Candlestick charts. These are very similar to bar charts except the colored bodies are able to give the viewer greater detail in movements within the period at a glance. Each period is made up of a candlestick – the candlestick is made up of a body and a wick on both ends. The candle body is then colored (typically red and either blue or green). The wick represents the high and low of the period, while the body represents the open and close of the period, the color lets us know if the price rose or fell in that period. If the candle body is red then the top of the candle represents the opening price and the bottom the closing, a green or blue candle would represent the opposite - the top of the candle would be the closing while the bottom would be the opening.

Forex Technical Analysis
Past results are not indicative of future results and the examples are not representative of all customer accounts.


Charts are viewed as a sequence of periodical prices. The fastest moving chart is a tick chart. Tick charts can only be seen in a line format since the low, high, opening and closing price during that period are one and the same. Every point on the chart represents one tick or one price quote. The next period is usually a 1-minute chart and then periodically higher: 5 minutes, 10 minutes, 30 minutes, 1 hour, 4 hours, daily, weekly and monthly.
The longer the period, the slower the chart. Longer period charts tend to show more stable trends. Shorter period charts tend to be used to pick entry and exit points.

Technical Indicators

There are many different types of technical indicators, however they can be grouped into five categories:

1. Trend Indicators: As mentioned before, trends show the persistence of price directions, either upwards, downwards or sideways. Trend indicators smooth out the historical prices to show market direction. The most common of these are Moving Averages. Simple trend lines can also be used to the same effect by drawing a line that joins the low and high points over a period of time; these are also used to form tunnels and triangles as popular means of analysis. Trend lines are also used to pick support and resistance levels.

2. Strength Indicators: This is essentially a volume indicator and more popular in futures markets than in foreign exchange. The most popular of these is Volume.

3. Volatility: This measures and shows fluctuations over a period of time. These indicators help to pinpoint support and resistance levels. The most popular of these is Bollinger Bands.

4. Cycle: These indicators tend to find patterns or, more correctly, repetitious cycles. Once again, this is more popular in other financial markets. The most popular cycle indicator is the Elliot Wave.

5. Momentum or Oscillators: These indicators map the speed at which prices move over a given period of time. Momentum indicators determine the strength or weakness of a trend as it progresses over time. Momentum is highest at the beginning of a trend and lowest at trend turning points. Any divergence of directions in price and momentum is a warning of weakness; if price extremes occur with weak momentum, it signals an end of movement in that direction. If momentum is trending strongly and prices are flat, it signals a potential change in price direction. The most popular momentum indicators are the Stochastic, MACD and RSI.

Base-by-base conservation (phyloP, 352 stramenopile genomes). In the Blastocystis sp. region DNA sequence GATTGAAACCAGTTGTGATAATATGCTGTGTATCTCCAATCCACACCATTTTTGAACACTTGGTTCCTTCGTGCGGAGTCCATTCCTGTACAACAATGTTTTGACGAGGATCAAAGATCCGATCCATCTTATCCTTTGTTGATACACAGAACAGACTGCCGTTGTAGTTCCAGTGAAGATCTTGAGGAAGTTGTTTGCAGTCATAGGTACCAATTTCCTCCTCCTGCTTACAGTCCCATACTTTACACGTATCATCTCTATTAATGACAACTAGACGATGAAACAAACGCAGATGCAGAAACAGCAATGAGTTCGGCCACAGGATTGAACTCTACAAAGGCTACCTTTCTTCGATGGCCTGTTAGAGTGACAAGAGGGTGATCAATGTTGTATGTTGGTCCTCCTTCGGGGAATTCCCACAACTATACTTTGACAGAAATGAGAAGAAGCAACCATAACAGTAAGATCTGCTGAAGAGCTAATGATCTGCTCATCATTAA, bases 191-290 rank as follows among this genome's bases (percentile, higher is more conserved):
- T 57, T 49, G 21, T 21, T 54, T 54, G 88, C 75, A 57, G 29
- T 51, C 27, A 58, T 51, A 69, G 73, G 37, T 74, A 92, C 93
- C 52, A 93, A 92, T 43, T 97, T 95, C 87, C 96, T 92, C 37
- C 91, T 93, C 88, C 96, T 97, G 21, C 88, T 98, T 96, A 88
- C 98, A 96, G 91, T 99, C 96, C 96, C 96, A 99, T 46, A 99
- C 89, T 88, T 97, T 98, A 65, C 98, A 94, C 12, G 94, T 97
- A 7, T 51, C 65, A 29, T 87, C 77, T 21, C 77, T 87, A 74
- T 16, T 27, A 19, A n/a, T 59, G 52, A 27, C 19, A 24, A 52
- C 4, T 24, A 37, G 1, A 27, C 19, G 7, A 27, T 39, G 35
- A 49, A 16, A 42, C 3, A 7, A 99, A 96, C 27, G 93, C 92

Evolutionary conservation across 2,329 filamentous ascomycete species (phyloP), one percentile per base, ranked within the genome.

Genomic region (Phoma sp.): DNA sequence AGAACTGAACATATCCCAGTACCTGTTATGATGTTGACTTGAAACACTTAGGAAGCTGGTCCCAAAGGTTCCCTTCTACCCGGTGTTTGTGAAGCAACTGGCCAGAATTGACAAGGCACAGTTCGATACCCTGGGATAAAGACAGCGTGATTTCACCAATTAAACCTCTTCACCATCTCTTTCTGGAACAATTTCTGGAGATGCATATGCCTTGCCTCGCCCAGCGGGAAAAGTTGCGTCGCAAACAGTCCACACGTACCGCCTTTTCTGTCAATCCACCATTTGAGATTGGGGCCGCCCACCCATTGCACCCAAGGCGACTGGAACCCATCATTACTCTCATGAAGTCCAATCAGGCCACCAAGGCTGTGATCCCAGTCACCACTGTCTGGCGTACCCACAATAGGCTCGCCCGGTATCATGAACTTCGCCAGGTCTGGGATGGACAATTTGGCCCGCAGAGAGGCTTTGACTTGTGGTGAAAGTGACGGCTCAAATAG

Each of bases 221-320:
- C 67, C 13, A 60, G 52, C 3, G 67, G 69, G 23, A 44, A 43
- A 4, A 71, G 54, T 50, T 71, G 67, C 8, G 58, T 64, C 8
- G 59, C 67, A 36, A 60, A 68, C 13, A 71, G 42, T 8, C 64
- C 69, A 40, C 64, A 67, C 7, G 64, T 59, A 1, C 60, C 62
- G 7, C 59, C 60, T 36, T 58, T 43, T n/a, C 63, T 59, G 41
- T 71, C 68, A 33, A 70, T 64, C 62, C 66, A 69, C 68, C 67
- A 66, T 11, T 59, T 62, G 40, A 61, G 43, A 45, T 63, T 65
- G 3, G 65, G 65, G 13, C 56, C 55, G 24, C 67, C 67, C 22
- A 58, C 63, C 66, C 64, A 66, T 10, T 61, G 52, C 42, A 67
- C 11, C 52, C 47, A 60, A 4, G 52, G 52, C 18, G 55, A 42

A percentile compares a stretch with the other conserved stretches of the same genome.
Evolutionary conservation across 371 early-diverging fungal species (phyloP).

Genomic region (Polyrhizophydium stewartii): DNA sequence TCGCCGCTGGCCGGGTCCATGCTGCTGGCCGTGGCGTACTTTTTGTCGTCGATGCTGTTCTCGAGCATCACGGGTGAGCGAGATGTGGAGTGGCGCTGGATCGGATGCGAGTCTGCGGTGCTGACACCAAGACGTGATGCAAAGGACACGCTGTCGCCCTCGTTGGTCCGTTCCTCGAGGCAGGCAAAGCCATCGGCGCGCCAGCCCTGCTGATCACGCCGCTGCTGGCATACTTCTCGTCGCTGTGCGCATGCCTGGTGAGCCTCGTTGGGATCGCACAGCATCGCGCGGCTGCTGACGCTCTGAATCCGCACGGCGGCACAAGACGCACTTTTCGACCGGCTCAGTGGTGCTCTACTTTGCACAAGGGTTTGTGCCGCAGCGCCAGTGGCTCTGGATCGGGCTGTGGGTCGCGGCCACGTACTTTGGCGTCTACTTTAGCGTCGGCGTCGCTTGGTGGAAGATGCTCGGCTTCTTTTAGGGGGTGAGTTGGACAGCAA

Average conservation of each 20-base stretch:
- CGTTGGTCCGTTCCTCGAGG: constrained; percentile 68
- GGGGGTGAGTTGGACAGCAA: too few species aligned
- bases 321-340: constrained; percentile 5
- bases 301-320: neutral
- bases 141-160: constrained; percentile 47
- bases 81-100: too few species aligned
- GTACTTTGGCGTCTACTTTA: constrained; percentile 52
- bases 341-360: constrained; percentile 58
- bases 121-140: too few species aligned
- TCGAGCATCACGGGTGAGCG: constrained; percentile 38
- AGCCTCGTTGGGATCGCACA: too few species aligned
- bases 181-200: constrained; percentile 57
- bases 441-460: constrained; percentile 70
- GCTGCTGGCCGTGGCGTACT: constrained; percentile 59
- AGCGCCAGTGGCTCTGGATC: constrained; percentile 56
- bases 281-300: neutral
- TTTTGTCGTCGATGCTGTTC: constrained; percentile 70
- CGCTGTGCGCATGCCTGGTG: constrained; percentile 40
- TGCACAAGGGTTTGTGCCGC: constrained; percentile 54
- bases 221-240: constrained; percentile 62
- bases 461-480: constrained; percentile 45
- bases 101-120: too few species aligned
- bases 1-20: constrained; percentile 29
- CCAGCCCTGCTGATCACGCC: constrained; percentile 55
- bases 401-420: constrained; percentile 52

Commonly used technical indicators

Moving Averages

Moving averages are trend indicators and are used by traders as a tool to verify existing trends, identify emerging trends and signify the end of trends. Moving averages are smooth lines that enable the trader to view long-term price movements without the short-term fluctuations. Of the three types of moving averages, the most common is the simple moving average; the other two are the weighted and exponential moving averages.

All the moving averages are calculated as the average of a specified number of either low, high or closing prices of the period. The difference between the three types is the weighting or importance placed on each particular period. For example, the weighted and exponential moving averages give greater importance to the latest prices, whereas the simple moving average gives equal importance to all the periods chosen.

Each new point of the moving average drops off the oldest period and brings in the newest period. A moving average line will change depending on the number of periods chosen – the greater the number the slower the average. Some traders will play with a different number of moving averages, all with different periods, until they find a series of moving averages that they feel best indicates the behavior of the particular instrument being studied.

When choosing a moving average to work with, ideally in an upward trending market the current price should not fall beneath the moving average line chosen more than once. The moving average should form a support line during upward trends and a resistance line during downward trends. If the upward trend continues, yet it breaks the moving average line on more than one occasion, then it is a good indication that the moving average line chosen is too fast, and has not been smoothed out enough. If, for example, a 30-day moving average was used, then a 45-day moving average may be more appropriate for this particular instrument.